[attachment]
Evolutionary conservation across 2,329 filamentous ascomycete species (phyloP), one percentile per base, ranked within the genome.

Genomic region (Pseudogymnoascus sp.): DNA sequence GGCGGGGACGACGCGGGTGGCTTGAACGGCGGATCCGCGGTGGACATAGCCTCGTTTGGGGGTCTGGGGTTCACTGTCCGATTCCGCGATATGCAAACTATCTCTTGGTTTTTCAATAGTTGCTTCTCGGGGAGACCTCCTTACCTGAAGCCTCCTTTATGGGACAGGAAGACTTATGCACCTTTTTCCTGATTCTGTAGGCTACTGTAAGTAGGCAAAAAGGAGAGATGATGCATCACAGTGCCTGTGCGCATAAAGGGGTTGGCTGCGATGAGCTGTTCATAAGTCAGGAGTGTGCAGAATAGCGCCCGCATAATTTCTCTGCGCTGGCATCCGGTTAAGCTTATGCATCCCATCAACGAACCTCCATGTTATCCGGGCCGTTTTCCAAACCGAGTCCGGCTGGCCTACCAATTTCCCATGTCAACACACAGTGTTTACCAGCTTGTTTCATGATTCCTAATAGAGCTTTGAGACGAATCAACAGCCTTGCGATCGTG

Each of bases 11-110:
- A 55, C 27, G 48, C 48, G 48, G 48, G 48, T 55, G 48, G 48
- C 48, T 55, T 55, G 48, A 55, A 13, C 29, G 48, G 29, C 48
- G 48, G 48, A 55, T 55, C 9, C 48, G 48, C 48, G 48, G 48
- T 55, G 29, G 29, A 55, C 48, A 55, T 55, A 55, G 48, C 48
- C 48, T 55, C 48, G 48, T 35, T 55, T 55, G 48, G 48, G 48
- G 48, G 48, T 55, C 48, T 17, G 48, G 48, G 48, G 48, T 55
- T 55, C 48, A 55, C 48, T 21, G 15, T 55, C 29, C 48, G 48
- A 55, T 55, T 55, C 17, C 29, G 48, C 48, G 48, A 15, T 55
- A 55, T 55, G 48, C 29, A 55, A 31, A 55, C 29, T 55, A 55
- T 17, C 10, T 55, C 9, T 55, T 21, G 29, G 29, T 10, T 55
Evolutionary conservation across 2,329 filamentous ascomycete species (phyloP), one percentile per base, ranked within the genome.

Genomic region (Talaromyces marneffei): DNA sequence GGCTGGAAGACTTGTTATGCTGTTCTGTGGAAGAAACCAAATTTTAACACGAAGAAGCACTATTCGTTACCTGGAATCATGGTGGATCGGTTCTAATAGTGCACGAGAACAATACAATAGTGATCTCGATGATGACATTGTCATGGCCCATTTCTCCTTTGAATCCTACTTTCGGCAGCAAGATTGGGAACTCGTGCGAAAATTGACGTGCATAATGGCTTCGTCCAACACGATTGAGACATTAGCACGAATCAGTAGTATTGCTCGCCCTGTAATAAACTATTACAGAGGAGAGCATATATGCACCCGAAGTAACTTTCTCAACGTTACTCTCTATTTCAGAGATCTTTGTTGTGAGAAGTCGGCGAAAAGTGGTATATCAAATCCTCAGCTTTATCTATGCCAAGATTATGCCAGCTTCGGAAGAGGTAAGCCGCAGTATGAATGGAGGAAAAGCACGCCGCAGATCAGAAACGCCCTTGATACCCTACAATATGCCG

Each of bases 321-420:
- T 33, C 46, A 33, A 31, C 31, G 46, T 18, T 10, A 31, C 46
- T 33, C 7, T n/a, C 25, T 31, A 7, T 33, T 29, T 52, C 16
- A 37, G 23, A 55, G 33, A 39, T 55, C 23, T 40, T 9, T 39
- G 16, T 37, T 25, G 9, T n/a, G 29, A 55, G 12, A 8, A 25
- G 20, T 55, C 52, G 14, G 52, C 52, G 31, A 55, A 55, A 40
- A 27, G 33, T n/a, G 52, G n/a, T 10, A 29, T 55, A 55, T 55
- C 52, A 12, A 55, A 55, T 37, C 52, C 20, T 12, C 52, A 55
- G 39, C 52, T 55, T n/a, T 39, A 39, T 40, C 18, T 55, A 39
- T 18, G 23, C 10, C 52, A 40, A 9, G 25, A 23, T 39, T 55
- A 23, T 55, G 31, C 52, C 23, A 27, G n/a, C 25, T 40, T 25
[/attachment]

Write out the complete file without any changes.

Evolutionary conservation across 2,329 filamentous ascomycete species (phyloP), one percentile per base, ranked within the genome.

Genomic region (Pseudogymnoascus sp.): DNA sequence GGCGGGGACGACGCGGGTGGCTTGAACGGCGGATCCGCGGTGGACATAGCCTCGTTTGGGGGTCTGGGGTTCACTGTCCGATTCCGCGATATGCAAACTATCTCTTGGTTTTTCAATAGTTGCTTCTCGGGGAGACCTCCTTACCTGAAGCCTCCTTTATGGGACAGGAAGACTTATGCACCTTTTTCCTGATTCTGTAGGCTACTGTAAGTAGGCAAAAAGGAGAGATGATGCATCACAGTGCCTGTGCGCATAAAGGGGTTGGCTGCGATGAGCTGTTCATAAGTCAGGAGTGTGCAGAATAGCGCCCGCATAATTTCTCTGCGCTGGCATCCGGTTAAGCTTATGCATCCCATCAACGAACCTCCATGTTATCCGGGCCGTTTTCCAAACCGAGTCCGGCTGGCCTACCAATTTCCCATGTCAACACACAGTGTTTACCAGCTTGTTTCATGATTCCTAATAGAGCTTTGAGACGAATCAACAGCCTTGCGATCGTG

Each of bases 11-110:
- A 55, C 27, G 48, C 48, G 48, G 48, G 48, T 55, G 48, G 48
- C 48, T 55, T 55, G 48, A 55, A 13, C 29, G 48, G 29, C 48
- G 48, G 48, A 55, T 55, C 9, C 48, G 48, C 48, G 48, G 48
- T 55, G 29, G 29, A 55, C 48, A 55, T 55, A 55, G 48, C 48
- C 48, T 55, C 48, G 48, T 35, T 55, T 55, G 48, G 48, G 48
- G 48, G 48, T 55, C 48, T 17, G 48, G 48, G 48, G 48, T 55
- T 55, C 48, A 55, C 48, T 21, G 15, T 55, C 29, C 48, G 48
- A 55, T 55, T 55, C 17, C 29, G 48, C 48, G 48, A 15, T 55
- A 55, T 55, G 48, C 29, A 55, A 31, A 55, C 29, T 55, A 55
- T 17, C 10, T 55, C 9, T 55, T 21, G 29, G 29, T 10, T 55
Evolutionary conservation across 2,329 filamentous ascomycete species (phyloP), one percentile per base, ranked within the genome.

Genomic region (Talaromyces marneffei): DNA sequence GGCTGGAAGACTTGTTATGCTGTTCTGTGGAAGAAACCAAATTTTAACACGAAGAAGCACTATTCGTTACCTGGAATCATGGTGGATCGGTTCTAATAGTGCACGAGAACAATACAATAGTGATCTCGATGATGACATTGTCATGGCCCATTTCTCCTTTGAATCCTACTTTCGGCAGCAAGATTGGGAACTCGTGCGAAAATTGACGTGCATAATGGCTTCGTCCAACACGATTGAGACATTAGCACGAATCAGTAGTATTGCTCGCCCTGTAATAAACTATTACAGAGGAGAGCATATATGCACCCGAAGTAACTTTCTCAACGTTACTCTCTATTTCAGAGATCTTTGTTGTGAGAAGTCGGCGAAAAGTGGTATATCAAATCCTCAGCTTTATCTATGCCAAGATTATGCCAGCTTCGGAAGAGGTAAGCCGCAGTATGAATGGAGGAAAAGCACGCCGCAGATCAGAAACGCCCTTGATACCCTACAATATGCCG

Each of bases 321-420:
- T 33, C 46, A 33, A 31, C 31, G 46, T 18, T 10, A 31, C 46
- T 33, C 7, T n/a, C 25, T 31, A 7, T 33, T 29, T 52, C 16
- A 37, G 23, A 55, G 33, A 39, T 55, C 23, T 40, T 9, T 39
- G 16, T 37, T 25, G 9, T n/a, G 29, A 55, G 12, A 8, A 25
- G 20, T 55, C 52, G 14, G 52, C 52, G 31, A 55, A 55, A 40
- A 27, G 33, T n/a, G 52, G n/a, T 10, A 29, T 55, A 55, T 55
- C 52, A 12, A 55, A 55, T 37, C 52, C 20, T 12, C 52, A 55
- G 39, C 52, T 55, T n/a, T 39, A 39, T 40, C 18, T 55, A 39
- T 18, G 23, C 10, C 52, A 40, A 9, G 25, A 23, T 39, T 55
- A 23, T 55, G 31, C 52, C 23, A 27, G n/a, C 25, T 40, T 25